Introduction and design
While most recent storage breakthroughs have involved mostly SSDs and non-mechanical technologies, hard disk drives still hold most of the world’s data and, for most of us, are the only financially viable option for bulk, mass storage beyond the terabyte mark.
The 4TB Samsung M3 Portable otherwise known as the HX-M401TCB/G, which was launched a couple of months ago, is the perfect example of how far spinning, traditional hard disk drives have moved over the past 10 years.
It took 2.5-inch models a mere three years to catch up with their bigger 3.5-inch cousins and while the capacity of the latter only doubled over that period, that of the smaller devices has quadrupled since 2011.
Managing to cram 4TB into such a small volume means another thing – the Samsung M3 Portable offers by far the highest storage density of any hard disk drive on the market.
The drive measures 82 x 118.2 x 19.85mm (W x D x H), which translates into a volume of 192 cubic centimetres and a storage density of just under 21GB per cm^3 – that’s close to 50% higher than the Toshiba 3TB Canvio Basics we recently reviewed, the storage density of which stands at 15.5GB per cm^3.
Samsung Storage, which was purchased by Seagate a few years ago, managed to offer such a storage capacity by squeezing five 800GB platters into the drive.
While we didn’t manage to pry open the device’s case, the drive used appears to be a Momentus one from Seagate, the ST4000LM016 (AKA Spinpoint M10P), a model that doesn’t even appear on the HDD maker’s website. CrystalDiskInfo states that it has 16MB cache and a rotational speed of 5400RPM.
What it didn’t highlight was the fact that it is one of the first, if not the first 2.5-inch SMR hard drive on the market. SMR or Shingled Magnetic Recording is a storage technology that allows more data to be crammed on a platter in a way similar to shingles on a roof (hence the name).
Its biggest flaw though is the fact that it is much slower than traditional hard disk drives when having to deal with random writes for small files – one solution would obviously be to compress them into one big one to accelerate the file transfer.
On the outside, the drive is similar to many of its competitors. It sat comfortably in the palm of my hand, has an indicator LED, a flat USB 3.0 connector, but there’s no power button, and the Samsung logo adorns the top facia, which itself sports what the manufacturer calls a durable black design. I’d call it a funky 3D finish.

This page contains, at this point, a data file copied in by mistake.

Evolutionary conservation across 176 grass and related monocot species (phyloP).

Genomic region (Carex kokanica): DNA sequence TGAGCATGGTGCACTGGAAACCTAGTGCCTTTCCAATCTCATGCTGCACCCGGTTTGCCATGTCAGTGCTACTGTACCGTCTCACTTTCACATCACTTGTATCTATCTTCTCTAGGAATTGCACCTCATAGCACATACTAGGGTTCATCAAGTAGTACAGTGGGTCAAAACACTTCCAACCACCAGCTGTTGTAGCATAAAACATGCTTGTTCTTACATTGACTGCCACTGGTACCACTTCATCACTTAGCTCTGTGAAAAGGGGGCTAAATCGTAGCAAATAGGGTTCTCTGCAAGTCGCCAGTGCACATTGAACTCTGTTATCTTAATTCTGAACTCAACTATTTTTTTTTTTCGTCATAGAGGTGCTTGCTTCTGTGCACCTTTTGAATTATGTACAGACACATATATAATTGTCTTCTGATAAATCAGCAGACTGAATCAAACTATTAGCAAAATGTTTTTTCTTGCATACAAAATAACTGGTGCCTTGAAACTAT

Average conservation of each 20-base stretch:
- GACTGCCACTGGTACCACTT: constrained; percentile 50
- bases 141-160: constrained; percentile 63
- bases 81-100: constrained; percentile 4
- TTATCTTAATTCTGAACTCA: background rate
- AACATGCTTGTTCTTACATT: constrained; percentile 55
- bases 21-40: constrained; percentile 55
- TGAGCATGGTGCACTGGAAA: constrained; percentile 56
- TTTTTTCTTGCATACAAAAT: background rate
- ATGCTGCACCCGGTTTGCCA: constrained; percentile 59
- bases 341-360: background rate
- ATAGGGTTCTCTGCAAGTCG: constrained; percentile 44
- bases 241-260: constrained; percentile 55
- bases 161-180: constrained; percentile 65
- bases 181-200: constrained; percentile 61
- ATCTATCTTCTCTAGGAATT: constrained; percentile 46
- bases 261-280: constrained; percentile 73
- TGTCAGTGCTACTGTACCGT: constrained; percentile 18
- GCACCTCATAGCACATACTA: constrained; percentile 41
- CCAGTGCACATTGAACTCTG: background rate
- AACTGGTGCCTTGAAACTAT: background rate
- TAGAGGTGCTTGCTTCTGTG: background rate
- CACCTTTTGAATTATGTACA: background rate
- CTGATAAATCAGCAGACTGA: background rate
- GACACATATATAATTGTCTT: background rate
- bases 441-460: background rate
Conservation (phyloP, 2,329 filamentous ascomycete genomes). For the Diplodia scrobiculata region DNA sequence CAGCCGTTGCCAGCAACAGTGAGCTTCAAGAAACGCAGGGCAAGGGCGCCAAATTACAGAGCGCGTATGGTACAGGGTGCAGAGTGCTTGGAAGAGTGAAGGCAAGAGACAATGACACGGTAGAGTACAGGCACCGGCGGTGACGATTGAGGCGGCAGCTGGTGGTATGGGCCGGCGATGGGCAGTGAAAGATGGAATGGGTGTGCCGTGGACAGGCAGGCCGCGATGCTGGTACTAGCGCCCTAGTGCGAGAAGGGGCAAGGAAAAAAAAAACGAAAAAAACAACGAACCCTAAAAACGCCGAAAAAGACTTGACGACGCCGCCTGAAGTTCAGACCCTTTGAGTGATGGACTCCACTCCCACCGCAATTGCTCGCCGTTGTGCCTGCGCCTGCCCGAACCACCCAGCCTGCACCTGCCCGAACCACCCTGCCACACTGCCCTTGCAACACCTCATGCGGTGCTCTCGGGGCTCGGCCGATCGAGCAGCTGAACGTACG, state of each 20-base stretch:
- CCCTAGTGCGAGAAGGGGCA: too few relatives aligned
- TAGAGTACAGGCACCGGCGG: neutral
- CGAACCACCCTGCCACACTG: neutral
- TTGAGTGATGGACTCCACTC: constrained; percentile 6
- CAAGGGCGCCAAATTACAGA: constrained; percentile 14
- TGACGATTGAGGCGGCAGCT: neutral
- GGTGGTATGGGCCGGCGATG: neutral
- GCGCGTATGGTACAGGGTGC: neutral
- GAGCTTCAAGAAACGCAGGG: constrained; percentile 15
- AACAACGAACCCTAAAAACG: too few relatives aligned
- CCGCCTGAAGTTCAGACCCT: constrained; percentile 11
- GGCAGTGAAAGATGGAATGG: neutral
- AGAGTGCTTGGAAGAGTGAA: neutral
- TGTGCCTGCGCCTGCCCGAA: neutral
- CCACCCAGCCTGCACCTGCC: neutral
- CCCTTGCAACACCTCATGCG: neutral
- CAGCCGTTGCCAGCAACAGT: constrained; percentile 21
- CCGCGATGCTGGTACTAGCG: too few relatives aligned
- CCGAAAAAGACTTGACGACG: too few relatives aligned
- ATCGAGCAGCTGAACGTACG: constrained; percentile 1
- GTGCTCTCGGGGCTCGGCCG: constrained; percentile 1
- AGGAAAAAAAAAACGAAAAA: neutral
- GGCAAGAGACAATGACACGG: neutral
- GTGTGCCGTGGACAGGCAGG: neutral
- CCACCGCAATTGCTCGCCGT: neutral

The drive comes with a three-year warranty as well as a number of bundled applications, the main one being Samsung Drive Manager which comprises of AutoBackup – a backup solution, unsurprisingly – SecretZone, a data protection solution, Secure Manager, a secure external HD management solution and Samsung’s External HD management tools.
It was one of the better performers on PCMark 8 in recent memory and easily the best 5400PM portable drive we’ve seen for a long time, its score of 2139 being fractionally higher than that of the 3TB Toshiba Canvio.
At just under £140 (about $220, or AU$300) from MobyMemory, this drive is surprisingly affordable, managing to offer one of the cheapest cost per TB of this category.
The Toshiba 2TB Canvio Basics currently runs at a £30 per TB price point (Amazon) while the M3 Portable hits £35 per TB, making it even cheaper than the category’s former capacity champion, the Toshiba 3TB Canvio Basics we reviewed a few weeks ago, which is currently available from £126 from Amazon (about $200, or AU$270).
The Samsung M3 Portable is a flagship device which is affordable, and relatively fast despite using SMR, plus it has enough storage capacity to fit a billion songs (or MP3 tracks). We couldn’t fault its design and it comes with an adequate software package.
There’s hardly anything to dislike about this drive. Once you understand the way SMR works, you can’t really criticise the poor performance for random writes.
The Samsung M3 Portable is a fantastic product despite its slightly boring appearance. Seagate has keenly priced this SMR-capable drive and its sheer value for money should make it popular amongst those craving for storage.
Seagate’s own Backup Plus 4TB USB 3.0 drive might be its only real competitor. Since they probably share the same drive, it is likely that they will perform similarly. That drive is slightly more expensive but comes with a useful Mobile Backup App and two years’ subscription to OneDrive cloud-based storage with 200GB. That’s worth £4 a month or £96 (about $150, or AU$200) over the duration of the subscription.
Note that this drive is also available as the P3 Portable with a slightly different form factor. This sample was provided by Samsung and as always (and especially with drives of this capacity), I would strongly urge you to back up your hard disk drive.